Psilocybin Ballot Initiative Likely in Colorado After Voters Show Strong Support

July 6, 2020 14:05:07

RBI Strategies & Research conducted a poll in Colorado between March 17 and 19 this year, and the findings of that poll are out. The survey results have given activists the impetus that they need to consider putting a psilocybin ballot measure on the 2022 ballot.

This positive news comes approximately one year after the city of Denver made history as the first U.S. city to decriminalize the possession of “magic mushrooms.” This milestone was reached after the tireless work done by “Decriminalize Denver” paid off.

Now the recent survey conducted by RBI has provided more good news for the advocates because the poll indicated that the people of Colorado support not just expanding what was achieved in Denver to the entire state, but also creating a legal supply chain which would allow trained medical professionals to access psilocybin and use it to treat a host of mental conditions, such as anxiety, PTSD and addiction.

It should be noted that the suggested ballot initiative used in the poll was comprehensive and had provisions beyond simply legalizing psilocybin. For example, the initiative included language that referred to a licensing policy whose scope could go beyond medicinal uses of psilocybin.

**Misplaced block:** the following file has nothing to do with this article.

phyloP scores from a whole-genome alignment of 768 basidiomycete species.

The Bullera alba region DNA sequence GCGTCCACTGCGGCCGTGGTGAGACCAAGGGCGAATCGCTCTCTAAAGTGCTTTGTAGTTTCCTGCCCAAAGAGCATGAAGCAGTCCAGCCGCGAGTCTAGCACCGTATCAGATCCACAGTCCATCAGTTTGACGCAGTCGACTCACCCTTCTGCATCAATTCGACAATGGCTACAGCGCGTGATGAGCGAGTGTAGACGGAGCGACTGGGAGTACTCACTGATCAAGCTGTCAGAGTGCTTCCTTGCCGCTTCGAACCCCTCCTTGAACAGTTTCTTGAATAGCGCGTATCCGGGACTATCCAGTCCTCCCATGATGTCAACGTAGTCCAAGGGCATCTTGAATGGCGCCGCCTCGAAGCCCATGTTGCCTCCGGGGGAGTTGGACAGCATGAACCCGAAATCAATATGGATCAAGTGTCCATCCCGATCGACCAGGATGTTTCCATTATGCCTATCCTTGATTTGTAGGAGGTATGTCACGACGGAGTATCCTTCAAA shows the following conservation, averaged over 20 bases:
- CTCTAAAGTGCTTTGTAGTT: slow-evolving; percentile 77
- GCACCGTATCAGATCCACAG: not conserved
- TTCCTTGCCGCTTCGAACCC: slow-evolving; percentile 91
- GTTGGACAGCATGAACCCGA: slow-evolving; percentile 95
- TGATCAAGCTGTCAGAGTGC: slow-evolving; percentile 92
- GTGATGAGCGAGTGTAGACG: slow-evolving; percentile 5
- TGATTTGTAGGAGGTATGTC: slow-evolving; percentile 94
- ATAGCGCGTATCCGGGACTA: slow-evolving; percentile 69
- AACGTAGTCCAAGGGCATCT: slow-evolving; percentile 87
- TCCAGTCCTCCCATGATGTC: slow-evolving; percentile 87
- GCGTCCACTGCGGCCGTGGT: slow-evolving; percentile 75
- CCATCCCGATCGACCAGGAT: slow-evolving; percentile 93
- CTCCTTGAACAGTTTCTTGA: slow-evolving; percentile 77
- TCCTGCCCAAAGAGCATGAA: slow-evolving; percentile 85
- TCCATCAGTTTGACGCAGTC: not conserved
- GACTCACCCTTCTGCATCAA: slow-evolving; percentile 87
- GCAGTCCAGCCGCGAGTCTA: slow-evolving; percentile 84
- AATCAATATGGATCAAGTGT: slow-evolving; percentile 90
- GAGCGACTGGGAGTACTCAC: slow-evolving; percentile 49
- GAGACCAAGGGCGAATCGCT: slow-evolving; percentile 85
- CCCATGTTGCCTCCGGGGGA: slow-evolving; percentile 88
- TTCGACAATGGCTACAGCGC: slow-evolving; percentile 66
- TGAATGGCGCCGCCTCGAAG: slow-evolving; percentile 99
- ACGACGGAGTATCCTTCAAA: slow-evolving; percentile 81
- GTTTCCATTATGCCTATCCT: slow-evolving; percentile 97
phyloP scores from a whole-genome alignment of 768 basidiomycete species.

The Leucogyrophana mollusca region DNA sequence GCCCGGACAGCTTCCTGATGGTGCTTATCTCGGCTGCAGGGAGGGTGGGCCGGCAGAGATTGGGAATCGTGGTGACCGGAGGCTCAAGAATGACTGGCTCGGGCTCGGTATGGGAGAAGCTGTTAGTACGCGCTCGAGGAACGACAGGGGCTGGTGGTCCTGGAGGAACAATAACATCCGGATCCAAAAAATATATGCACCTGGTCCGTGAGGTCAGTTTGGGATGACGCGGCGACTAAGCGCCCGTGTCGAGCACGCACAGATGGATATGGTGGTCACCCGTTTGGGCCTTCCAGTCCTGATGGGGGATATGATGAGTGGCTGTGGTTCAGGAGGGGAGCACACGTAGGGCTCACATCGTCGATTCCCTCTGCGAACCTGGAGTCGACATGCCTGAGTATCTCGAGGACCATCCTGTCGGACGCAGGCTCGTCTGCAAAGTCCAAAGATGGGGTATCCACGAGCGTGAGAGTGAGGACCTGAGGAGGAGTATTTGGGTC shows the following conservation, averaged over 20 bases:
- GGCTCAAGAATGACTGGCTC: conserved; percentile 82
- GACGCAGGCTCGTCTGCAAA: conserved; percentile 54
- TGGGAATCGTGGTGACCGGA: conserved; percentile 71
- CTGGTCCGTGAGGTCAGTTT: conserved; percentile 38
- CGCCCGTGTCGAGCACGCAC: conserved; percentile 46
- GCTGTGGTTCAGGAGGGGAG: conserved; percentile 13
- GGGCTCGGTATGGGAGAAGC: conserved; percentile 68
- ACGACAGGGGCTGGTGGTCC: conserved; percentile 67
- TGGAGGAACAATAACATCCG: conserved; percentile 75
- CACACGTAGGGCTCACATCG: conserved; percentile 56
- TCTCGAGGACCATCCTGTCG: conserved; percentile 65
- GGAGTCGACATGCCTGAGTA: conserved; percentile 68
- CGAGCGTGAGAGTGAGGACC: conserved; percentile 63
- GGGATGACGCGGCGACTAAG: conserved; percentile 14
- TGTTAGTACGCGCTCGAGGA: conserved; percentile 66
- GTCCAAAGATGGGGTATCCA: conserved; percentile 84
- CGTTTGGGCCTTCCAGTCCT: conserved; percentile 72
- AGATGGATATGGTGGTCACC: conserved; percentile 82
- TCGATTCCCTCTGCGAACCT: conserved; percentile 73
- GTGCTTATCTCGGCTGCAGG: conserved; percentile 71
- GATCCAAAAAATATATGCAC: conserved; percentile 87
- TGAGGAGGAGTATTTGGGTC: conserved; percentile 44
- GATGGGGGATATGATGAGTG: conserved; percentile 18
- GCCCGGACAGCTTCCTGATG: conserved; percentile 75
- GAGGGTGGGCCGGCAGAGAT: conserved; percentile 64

Nevertheless, five in ten respondents expressed support for this measure, and nearly three in ten expressed strong support for such reforms.

Furthermore, 54% of the respondents said that they were in support of any measure that would see “certain natural remedies, such as psilocybin” legalized. 52% supported the use of psychedelics to treat patients with any of the ailments on a list of qualifying conditions, such as terminal illnesses.

Kevin Mathews, Decriminalize Denver’s campaign manager, said that it was encouraging that half of the voter population in Colorado supports the decriminalization and regulation of psilocybin mushrooms.

The survey about psilocybin in Colorado isn’t unique in the psychedelics space. Another survey on the same issue was conducted in Washington, D.C., and 51% of the people surveyed expressed support for reforms aimed at decriminalizing plant-based psychedelics.

In the same vein, campaigners in Oregon submitted more than the required number of voter signatures in order to put a psilocybin measure on the November ballot. This group is just awaiting confirmation from the office of the Oregon secretary of state since the signature submission deadline expired yesterday. The confirmation is expected later this month.

The tide seems to be in favor of psilocybin legalization in different parts of the country, and this trend is likely to give industry players like Cybin Corp. added impetus to step up their R&D efforts so that the needs of the population are met as more psychedelic medicines are approved for use.

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